Investors have long been concerned about the future of Bayer’s pharma franchise, given the upcoming patent cliff facing its bread and butter—heart drug Xarelto and eye med Eylea.
Now the German conglomerate is providing a first look at life after those patent expirations, which are expected around 2023. And it looks better than analysts expected it would.
Bayer expects a low- to mid-single-digit percentage sales decline for its pharma division in 2024, followed by an immediate return to growth in 2025, the company said at an investor event Wednesday. Before that, it expects annual sales growth of 3% to 5% through 2023, after adjusting for portfolio and currency changes.
As Bayer’s pharma chief Stefan Oelrich noted during his presentation, those numbers were sunnier than Wall Street’s projections. The consensus was that Bayer’s pharma sales would grow 2% through 2023, and fall 5% in 2024, according to Bernstein.
So what accounts Bayer’s optimism?
Between 2020 and 2027 period, Bayer projected a €3 billion sales decline driven mostly by Xarelto. Eylea’s sales decline should be modest by comparison and compensated by growth from Bayer’s line of contraceptive devices, as well as its cancer drugs Stivarga and Xofigo, Oelrich said.
In the meantime, Bayer hopes new launches could add €4 billion to the mix. These include prostate cancer drug Nubeqa, tumor-agnostic therapy Vitrakvi, the Merck-partnered heart failure med Verquvo and investigational heart therapy finerenone. The company also included in its calculation a risk-adjusted contribution from newly acquired menopause remedy elinzanetant and BAY1817080, a P2X3 receptor antagonist for chronic cough.
Oelrich added that additional sales could come from gene therapy licensing income generated by AskBio, which Bayer acquired last year. AskBio’s CDMO business will also help, he said.
Bayer has invested heavily in cell and gene therapy with its acquisitions of AskBio and BlueRock Therapeutics. “We expect the full value of the cell and gene therapy platform to crystalize” beyond 2027, just as the sales decline from Xarelto bottoms out, Oelrich said.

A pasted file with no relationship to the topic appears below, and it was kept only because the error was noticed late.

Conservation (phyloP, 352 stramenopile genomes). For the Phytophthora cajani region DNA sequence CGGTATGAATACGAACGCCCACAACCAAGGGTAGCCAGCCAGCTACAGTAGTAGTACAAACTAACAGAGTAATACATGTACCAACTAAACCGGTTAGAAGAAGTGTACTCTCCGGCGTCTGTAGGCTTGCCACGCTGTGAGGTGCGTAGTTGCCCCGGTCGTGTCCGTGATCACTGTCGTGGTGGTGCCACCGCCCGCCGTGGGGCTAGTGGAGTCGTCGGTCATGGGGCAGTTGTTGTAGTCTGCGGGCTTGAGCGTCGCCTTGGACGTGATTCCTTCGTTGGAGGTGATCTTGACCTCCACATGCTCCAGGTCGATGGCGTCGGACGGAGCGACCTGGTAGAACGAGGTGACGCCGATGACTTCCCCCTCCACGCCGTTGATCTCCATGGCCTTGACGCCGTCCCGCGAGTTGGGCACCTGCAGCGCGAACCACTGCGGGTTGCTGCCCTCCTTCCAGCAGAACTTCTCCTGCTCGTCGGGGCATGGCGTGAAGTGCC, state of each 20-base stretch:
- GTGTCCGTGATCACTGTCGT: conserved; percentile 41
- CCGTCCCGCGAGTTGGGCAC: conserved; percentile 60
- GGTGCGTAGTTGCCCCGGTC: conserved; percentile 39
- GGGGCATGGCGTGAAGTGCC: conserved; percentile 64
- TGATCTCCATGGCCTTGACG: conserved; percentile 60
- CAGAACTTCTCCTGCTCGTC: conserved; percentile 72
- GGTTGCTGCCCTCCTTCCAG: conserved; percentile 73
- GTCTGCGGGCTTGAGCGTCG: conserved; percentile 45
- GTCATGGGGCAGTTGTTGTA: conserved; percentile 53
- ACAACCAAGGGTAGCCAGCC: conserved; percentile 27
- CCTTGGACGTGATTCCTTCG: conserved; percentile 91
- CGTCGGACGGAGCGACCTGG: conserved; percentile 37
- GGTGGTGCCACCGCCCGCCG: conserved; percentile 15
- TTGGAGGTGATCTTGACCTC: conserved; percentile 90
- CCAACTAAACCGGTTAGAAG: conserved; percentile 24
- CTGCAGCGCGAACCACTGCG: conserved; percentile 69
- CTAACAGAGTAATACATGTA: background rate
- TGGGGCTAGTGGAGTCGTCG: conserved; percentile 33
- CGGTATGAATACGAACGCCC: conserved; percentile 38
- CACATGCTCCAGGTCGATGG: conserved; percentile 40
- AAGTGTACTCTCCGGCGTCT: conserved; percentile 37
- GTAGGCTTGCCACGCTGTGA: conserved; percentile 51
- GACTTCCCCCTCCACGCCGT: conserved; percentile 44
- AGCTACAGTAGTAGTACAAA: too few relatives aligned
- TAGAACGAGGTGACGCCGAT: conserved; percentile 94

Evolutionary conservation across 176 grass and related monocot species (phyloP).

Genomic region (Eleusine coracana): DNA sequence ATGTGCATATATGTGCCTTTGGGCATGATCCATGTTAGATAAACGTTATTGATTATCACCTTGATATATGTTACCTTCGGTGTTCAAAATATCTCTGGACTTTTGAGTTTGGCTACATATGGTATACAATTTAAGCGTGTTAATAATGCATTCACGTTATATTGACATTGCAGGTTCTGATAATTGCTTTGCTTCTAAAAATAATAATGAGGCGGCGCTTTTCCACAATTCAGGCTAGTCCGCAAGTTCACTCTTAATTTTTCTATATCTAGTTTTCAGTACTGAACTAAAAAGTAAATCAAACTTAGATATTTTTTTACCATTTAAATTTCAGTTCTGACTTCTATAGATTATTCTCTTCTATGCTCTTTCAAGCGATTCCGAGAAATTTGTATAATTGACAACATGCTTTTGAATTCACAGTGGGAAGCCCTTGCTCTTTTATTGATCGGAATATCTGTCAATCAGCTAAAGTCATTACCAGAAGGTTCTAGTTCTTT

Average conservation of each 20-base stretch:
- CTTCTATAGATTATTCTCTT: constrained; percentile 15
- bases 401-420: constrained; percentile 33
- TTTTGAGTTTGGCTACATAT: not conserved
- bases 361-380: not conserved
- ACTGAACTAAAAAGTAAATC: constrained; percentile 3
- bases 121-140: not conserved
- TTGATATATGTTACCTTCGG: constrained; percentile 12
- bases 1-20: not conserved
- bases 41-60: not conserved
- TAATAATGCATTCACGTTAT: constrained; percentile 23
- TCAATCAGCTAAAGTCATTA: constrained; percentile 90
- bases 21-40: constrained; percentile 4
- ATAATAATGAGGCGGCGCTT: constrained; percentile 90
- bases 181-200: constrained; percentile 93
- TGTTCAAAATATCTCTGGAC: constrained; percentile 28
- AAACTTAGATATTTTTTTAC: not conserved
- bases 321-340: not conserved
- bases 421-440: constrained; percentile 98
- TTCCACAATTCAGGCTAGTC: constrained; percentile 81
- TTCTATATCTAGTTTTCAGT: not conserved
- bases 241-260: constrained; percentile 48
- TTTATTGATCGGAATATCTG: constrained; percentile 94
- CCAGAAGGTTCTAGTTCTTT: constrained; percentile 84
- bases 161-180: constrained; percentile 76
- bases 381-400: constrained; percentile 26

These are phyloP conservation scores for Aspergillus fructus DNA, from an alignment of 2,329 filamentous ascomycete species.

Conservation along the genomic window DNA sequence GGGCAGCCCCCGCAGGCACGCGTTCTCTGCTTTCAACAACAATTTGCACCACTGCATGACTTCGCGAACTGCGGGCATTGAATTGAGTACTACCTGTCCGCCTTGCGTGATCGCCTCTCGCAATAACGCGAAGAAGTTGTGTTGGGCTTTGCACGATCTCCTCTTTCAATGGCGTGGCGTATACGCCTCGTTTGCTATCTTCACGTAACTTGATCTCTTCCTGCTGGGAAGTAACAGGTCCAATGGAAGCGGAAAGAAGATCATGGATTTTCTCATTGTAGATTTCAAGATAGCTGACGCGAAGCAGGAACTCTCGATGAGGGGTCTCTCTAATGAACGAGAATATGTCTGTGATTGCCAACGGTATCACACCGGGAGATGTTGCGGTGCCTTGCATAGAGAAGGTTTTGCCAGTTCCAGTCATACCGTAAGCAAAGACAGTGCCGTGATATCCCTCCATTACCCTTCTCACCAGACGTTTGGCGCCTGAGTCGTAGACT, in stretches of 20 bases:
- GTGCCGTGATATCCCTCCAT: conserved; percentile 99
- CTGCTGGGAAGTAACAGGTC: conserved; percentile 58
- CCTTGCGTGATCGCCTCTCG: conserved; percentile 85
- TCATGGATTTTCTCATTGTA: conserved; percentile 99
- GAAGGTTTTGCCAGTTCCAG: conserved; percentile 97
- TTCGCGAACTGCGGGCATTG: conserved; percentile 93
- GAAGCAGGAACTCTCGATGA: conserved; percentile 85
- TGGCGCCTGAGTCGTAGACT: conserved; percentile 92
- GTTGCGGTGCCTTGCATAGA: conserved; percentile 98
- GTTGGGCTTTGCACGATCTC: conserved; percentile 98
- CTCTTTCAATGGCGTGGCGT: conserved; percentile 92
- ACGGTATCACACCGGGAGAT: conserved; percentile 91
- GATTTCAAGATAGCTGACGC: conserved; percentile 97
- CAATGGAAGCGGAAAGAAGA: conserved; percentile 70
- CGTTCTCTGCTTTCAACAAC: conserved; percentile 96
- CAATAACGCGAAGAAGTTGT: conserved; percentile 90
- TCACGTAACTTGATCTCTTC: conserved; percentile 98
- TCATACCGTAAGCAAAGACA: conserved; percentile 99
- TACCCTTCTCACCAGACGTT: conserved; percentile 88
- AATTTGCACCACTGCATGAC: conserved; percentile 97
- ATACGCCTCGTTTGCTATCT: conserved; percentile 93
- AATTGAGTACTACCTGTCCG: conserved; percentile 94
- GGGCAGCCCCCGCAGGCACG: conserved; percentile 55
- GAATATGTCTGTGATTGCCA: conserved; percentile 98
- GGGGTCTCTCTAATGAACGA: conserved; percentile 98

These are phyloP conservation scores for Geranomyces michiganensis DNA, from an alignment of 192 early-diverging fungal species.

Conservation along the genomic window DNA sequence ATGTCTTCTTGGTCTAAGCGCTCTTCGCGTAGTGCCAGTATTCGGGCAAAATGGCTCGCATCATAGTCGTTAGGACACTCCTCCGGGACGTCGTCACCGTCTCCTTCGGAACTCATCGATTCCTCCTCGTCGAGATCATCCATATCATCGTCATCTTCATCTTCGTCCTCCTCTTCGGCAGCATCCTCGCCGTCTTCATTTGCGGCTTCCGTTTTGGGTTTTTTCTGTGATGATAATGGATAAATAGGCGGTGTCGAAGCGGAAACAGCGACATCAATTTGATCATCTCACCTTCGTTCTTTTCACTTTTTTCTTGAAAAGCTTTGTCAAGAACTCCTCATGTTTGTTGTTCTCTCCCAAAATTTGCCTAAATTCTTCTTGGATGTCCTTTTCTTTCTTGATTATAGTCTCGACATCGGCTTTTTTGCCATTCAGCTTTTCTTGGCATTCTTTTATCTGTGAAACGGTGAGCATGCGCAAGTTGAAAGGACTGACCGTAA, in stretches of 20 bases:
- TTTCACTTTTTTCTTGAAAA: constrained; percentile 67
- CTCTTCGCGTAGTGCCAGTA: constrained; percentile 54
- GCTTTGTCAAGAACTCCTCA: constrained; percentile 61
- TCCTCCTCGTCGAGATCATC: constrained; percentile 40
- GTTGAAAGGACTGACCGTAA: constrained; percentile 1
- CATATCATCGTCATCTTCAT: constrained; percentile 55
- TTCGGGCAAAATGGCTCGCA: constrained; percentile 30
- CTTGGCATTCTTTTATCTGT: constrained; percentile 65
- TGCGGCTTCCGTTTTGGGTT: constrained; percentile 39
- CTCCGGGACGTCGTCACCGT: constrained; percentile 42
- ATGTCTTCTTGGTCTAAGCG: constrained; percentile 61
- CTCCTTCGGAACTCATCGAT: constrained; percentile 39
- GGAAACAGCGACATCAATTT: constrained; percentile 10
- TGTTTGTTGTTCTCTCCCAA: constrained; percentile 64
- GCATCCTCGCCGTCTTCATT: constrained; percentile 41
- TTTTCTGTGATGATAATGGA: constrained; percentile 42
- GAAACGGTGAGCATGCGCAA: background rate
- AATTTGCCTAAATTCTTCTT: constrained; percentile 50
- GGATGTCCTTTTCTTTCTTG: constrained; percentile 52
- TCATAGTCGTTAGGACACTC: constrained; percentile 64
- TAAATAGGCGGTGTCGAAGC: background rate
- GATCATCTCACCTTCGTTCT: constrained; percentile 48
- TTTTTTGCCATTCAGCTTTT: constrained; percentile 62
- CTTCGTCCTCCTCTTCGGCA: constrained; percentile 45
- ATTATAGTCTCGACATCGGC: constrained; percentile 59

Managing the Xarelto and Eylea declines will be a challenging task for Bayer, Oelrich acknowledged. The company markets the meds outside the U.S., and it also recognizes licensing revenue on Xarelto from Johnson & Johnson in the U.S. In 2020, the drugs brought in combined sales of €6.98 billion, accounting for 40% of the pharma unit’s total haul.
For Eylea, Bayer expects “more moderate genericization dynamics given that it’s a biological product,” especially for its ex-U.S. markets, Oelrich said. The drug lost patent protection in China in 2020, and it’s set for a loss-of-exclusivity in major EU markets and Japan between now and 2025.
Bayer is still counting on Eylea to show some growth and maintain a “leading market position” for a while, driven by continued generation of real-world evidence and its extended dosing schedule, Oelrich said. Roche and Novartis’ rival drug Lucentis has long lagged Eylea in sales, and Novartis’ newly launched follow-on therapy Beovu doesn’t look like much of a threat after a safety scare that the Swiss pharma is still trying to fully understand.
Xarelto, an oral blood thinner, is facing a generic threat in China, and the product will lose its patent protection over the next several years across other major markets, Oelrich noted.
Only 11% of Xarelto revenue comes from U.S. license payments, while European sales contribute more than half of the total haul. Oelrich stressed that sales distribution is an important factor when assessing the impact of the loss of exclusivity for Xalreto.
“Historic genericization pattern of other small molecules revealed that post-patent expiry sales are decreasing [moderately] over time in many parts of Europe and in many emerging markets as well, while in the U.S. the sales decline can be very pronounced,” Oelrich said. Therefore, Bayer expects a “staggered impact” from Xalreto with a top-line “trough” in 2024, he added.